Acer has sliced a layer off the bottom of its D150 to make its thinnest netbook yet. But can it see off netbook rivals from Samsung et al?
The electronic ink had barely gone cold on our review of the Aspire D150 when Acer sent us a new version that looks startingly similar. The D250 has the same rich and colourful 10in screen, the same dashes of bright plastic on the hinges and the same robust if unexciting and slightly small keyboard. What, then, is new enough to justify yet another netbook release?
Here's a clue: it's no coincidence that the D250 arrived almost in the same plain brown envelope as the Toshiba NB200. Like Asus' Seashell design before it, both these machines are important for their MacBook Air-like thinness, creating an overall look that hardly suggests the parsimonious pricing.
And the Acer D250 is an all out winner on that score. At just £279 for the Windows XP version there's no significant price premium for the sleeker look. It's £100 cheaper than an Asus Seashell, and yet keeps toe to toe for performance.
It may not look as nice, but it's not far off. And while Acer's tiny netbook mousepad design stays resolutely unchanged despite all criticism, it's not a bad compromise considering the girth. We prefer the overall build of Tosh's NB200, but Acer has colour options which stray outside monochrome and beige.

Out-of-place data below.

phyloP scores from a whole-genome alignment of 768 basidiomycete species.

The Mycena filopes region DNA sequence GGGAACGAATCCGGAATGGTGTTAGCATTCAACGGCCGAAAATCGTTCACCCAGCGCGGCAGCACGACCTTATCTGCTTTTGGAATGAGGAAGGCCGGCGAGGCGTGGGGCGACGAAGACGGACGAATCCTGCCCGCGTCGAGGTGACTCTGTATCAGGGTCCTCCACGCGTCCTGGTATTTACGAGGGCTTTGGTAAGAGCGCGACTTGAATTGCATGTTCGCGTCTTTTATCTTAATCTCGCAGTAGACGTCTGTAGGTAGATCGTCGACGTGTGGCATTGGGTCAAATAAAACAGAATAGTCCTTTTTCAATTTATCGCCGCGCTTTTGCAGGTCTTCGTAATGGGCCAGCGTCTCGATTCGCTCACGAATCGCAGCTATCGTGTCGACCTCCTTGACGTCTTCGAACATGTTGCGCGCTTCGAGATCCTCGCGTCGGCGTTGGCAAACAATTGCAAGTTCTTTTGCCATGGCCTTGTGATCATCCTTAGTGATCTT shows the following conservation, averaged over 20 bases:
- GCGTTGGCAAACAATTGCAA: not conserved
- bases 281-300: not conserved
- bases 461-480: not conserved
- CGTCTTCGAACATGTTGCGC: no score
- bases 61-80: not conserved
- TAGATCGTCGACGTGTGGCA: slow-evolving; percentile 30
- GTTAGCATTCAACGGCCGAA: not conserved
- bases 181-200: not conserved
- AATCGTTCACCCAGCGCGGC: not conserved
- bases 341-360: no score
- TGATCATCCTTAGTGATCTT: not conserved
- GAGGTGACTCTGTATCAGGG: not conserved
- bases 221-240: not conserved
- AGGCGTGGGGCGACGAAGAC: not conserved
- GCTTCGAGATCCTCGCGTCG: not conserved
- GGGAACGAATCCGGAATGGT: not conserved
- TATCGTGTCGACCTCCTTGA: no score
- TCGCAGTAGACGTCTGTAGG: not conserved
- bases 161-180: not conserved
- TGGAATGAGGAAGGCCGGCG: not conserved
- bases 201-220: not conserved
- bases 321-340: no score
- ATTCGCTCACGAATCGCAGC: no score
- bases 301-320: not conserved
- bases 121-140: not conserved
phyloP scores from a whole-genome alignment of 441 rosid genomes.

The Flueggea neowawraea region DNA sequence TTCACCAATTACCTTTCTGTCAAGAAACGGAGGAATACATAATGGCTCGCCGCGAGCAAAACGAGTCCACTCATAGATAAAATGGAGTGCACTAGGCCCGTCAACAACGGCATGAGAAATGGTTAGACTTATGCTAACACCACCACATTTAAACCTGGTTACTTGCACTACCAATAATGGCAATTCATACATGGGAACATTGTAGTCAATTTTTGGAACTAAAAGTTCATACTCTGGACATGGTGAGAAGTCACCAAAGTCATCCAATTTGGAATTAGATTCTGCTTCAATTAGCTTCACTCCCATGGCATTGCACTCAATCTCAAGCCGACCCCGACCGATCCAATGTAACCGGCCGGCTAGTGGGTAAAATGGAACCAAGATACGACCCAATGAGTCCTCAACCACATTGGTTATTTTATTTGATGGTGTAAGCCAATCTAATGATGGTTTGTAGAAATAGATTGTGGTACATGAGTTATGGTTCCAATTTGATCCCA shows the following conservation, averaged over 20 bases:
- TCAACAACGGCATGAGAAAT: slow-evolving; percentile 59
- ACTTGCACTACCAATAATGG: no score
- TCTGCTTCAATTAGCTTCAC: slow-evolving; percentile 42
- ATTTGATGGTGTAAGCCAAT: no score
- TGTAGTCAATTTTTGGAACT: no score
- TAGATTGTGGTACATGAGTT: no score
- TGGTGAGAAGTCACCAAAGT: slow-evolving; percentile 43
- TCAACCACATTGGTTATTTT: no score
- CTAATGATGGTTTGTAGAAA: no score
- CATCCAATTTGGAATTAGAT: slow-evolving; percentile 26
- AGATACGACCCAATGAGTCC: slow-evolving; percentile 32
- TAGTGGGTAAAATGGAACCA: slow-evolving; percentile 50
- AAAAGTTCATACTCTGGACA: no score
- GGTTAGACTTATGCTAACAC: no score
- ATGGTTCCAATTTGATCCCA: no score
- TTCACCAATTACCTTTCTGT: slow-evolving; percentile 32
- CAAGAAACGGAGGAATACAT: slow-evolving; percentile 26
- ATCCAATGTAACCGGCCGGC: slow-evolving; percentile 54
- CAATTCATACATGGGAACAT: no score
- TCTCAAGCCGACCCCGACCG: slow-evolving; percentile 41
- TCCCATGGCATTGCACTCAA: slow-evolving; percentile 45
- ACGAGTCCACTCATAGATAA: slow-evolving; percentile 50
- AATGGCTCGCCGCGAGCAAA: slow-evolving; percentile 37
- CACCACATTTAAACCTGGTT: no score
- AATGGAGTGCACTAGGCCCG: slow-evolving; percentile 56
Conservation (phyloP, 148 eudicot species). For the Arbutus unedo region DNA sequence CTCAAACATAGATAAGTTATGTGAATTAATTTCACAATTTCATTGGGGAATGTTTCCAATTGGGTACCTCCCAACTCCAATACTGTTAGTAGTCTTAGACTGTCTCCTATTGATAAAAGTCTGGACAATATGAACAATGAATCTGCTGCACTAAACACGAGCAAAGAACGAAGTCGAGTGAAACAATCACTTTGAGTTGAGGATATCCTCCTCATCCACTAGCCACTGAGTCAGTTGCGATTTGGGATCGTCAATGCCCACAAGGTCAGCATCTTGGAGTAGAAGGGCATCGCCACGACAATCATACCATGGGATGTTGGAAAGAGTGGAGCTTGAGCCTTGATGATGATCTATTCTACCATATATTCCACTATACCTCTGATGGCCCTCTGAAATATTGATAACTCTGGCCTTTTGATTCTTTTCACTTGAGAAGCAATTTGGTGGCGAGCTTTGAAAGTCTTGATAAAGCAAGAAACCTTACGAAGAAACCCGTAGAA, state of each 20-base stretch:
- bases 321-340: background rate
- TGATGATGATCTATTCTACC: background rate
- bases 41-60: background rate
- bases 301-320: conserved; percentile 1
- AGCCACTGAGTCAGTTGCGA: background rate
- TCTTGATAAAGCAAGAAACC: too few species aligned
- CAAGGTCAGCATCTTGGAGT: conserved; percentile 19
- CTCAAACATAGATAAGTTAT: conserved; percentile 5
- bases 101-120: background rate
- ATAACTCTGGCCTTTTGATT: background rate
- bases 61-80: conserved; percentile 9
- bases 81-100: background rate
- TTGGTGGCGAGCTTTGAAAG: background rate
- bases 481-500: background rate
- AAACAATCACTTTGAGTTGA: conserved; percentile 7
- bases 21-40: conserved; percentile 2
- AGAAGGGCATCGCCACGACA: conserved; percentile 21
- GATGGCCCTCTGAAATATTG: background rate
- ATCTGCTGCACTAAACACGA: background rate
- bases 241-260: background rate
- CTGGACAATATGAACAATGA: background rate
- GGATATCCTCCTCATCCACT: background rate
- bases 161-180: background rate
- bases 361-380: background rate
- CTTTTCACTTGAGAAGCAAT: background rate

The absence of Bluetooth on the lowest priced model and Wireless N on any of the D250s isn't too serious an oversight unless you’re a feature hunter who needs to complete their collection.
We can even live with the speakers, which like most netbooks appear to have been crafted from finest yoghurt pots. Less forgiveable, though, is the battery life.
With the standard three-cell unit the D250 can't even hit the two-hour mark from a full charge, and a six cell upgrade will cost £50 or more. You can't even blame it on the size – Asus' next Seashell, the 1005HA, claims to be capable of running for 11 hours in a single charge.
It's a real shame, because the D250 absolutely proves that thin is the way forward for netbooks – despite not being the same high build quality as the similarly priced Samsung NC10, if it was down to look and feel the Acer would clinch it.
But it's hard to understate how important battery life is for the netbook concept – and for that reason the Samsung NC10 remains the best 10inch choice for under £300.
Acer Aspire One D250 review
Incredible value for such a slim design, but we wished it could have squeezed in a better battery